If a person is inclined to “want” an error to be found in the Gospel accounts, in order to justify their unbelief, they will find opportunities to claim such exist. In this case they are usually not interested in hearing logical and reasonable explanations which could resolve the difficulty. Their position is, “Don’t confuse me with the facts, my mind is made up!”
There are apparent difficulties, as seen in variations among the eyewitness accounts. However, the writers of the New Testament, with their solid record of integrity and historical reliability, deserve enough respect to give them the benefit of the doubt when information to resolve every difficulty is lacking. This is especially true in view of the fact that many apparent contradictions which were claimed by critics 100 years ago, have since been resolved or eliminated by new understanding as a result of the discovery of external evidence, such as ancient manuscripts and archaeological artifacts.
Furthermore, nearly all of the alleged “errors” which have been identified by people are not errors at all. Most are selective reporting which is not logically in contradiction. For example, how many angels were in Jesus’ tomb when the women first visited it on Easter morning? Matthew and Mark refer to one (Matthew 28:2-5; Mark 16:4-5); Luke to two (Luke 24:4); and John doesn’t record that incident at all. Matthew and Mark don’t say, “There were not two.” There could have been two.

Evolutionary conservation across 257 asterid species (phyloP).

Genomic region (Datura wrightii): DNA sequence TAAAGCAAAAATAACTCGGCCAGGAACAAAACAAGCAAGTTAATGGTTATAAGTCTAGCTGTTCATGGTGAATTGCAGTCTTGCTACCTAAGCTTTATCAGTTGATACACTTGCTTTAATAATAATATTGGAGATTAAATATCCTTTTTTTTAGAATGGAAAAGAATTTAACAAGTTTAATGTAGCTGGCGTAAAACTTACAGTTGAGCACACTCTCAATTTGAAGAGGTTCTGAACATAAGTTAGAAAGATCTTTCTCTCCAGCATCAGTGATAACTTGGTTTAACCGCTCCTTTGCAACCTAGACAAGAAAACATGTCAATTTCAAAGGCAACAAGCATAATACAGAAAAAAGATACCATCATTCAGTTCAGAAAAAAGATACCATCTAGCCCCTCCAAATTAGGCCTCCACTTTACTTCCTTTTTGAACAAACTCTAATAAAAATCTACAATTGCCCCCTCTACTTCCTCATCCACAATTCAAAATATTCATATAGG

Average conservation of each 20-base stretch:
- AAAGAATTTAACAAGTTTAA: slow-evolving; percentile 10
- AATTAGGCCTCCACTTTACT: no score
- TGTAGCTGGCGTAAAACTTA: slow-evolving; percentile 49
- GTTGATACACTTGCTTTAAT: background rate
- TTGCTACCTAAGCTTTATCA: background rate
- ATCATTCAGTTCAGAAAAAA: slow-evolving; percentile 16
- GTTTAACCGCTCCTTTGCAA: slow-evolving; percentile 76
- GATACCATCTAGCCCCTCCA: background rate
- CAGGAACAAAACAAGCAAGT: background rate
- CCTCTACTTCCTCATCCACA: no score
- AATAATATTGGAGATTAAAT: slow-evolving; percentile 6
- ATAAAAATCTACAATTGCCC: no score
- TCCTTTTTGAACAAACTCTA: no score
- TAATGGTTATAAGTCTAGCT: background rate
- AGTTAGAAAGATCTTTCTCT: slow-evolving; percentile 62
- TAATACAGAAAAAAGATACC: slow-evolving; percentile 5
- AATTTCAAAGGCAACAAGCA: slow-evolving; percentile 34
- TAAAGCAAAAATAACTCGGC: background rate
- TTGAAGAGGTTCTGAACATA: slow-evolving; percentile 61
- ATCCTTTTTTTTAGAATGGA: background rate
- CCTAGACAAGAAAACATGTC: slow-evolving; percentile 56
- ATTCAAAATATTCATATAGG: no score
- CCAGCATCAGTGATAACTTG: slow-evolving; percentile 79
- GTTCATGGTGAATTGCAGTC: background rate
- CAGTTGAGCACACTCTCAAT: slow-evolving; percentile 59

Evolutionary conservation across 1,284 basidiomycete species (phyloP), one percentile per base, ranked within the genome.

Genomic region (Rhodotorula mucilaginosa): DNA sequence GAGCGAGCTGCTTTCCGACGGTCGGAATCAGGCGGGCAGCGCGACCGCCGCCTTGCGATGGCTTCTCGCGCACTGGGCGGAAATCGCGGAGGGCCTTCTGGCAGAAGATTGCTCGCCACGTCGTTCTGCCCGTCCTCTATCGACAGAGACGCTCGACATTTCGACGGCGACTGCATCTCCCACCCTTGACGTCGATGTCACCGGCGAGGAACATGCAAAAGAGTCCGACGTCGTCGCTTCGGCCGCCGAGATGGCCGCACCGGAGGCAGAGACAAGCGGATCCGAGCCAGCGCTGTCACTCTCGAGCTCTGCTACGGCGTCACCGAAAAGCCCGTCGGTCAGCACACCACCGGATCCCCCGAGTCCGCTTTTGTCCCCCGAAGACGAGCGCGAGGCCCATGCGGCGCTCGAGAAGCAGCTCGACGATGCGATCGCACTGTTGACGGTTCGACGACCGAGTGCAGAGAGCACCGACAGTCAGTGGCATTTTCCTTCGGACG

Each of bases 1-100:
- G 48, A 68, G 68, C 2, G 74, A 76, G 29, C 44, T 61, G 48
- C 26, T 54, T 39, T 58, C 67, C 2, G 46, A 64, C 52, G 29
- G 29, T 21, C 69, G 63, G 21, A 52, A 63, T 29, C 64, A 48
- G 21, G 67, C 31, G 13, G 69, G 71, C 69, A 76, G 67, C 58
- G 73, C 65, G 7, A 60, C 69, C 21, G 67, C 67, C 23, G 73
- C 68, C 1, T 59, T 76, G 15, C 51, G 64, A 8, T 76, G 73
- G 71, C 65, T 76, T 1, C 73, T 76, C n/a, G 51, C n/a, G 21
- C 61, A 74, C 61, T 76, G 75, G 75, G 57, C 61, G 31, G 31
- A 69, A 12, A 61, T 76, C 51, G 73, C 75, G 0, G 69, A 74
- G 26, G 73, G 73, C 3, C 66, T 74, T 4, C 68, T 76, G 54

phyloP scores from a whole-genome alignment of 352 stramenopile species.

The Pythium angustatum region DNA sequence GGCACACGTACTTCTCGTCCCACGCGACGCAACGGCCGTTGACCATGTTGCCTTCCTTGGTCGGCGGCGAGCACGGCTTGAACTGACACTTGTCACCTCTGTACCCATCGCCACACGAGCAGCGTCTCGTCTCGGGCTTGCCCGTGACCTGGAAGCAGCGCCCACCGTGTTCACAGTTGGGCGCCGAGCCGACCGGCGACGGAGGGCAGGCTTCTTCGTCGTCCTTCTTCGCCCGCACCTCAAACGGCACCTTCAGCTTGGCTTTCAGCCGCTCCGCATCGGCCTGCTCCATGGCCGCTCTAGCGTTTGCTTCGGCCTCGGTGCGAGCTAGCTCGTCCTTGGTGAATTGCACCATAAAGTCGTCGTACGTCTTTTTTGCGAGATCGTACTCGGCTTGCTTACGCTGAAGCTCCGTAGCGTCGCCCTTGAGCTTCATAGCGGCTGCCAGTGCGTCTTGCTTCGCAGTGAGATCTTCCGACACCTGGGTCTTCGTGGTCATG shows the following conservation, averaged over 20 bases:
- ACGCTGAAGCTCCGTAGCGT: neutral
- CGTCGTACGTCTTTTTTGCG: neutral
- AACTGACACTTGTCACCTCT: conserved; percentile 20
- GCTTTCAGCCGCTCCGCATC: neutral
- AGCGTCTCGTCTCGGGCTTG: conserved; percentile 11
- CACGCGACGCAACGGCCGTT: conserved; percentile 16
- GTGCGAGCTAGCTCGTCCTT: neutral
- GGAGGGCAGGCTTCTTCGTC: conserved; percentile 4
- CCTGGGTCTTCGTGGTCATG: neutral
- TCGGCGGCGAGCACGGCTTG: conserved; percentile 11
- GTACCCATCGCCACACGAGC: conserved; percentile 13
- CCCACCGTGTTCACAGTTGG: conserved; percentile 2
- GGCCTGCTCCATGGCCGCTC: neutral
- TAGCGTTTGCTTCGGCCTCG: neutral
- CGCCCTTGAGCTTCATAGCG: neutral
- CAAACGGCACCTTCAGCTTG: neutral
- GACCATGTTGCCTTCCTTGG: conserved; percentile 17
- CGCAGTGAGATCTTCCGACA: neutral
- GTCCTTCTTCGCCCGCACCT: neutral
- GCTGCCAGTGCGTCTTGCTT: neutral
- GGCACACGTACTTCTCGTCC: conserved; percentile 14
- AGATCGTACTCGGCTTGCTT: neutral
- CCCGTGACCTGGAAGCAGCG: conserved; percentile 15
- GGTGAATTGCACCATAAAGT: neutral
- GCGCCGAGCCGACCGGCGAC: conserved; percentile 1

For an account to be an actual, logical contradiction one writer must say, “Black, not white,” and the other, “White, not black.” Whole books have been written to examine these issues in the Bible and to offer logical and reasonable explanations.
The honest skeptic will find help in this area by consulting one or more of the following resources: Norman Geisler and Thomas Howe, When Critics Ask: A Popular Handbook of Bible Difficulties (Victor Books, 1992); Gleason L. Archer, New International Encyclopedia of Bible Difficulties (Zondervan Publishing House, 2001); John W. Haley, Alleged Discrepancies of the Bible (Whitaker House, 2003).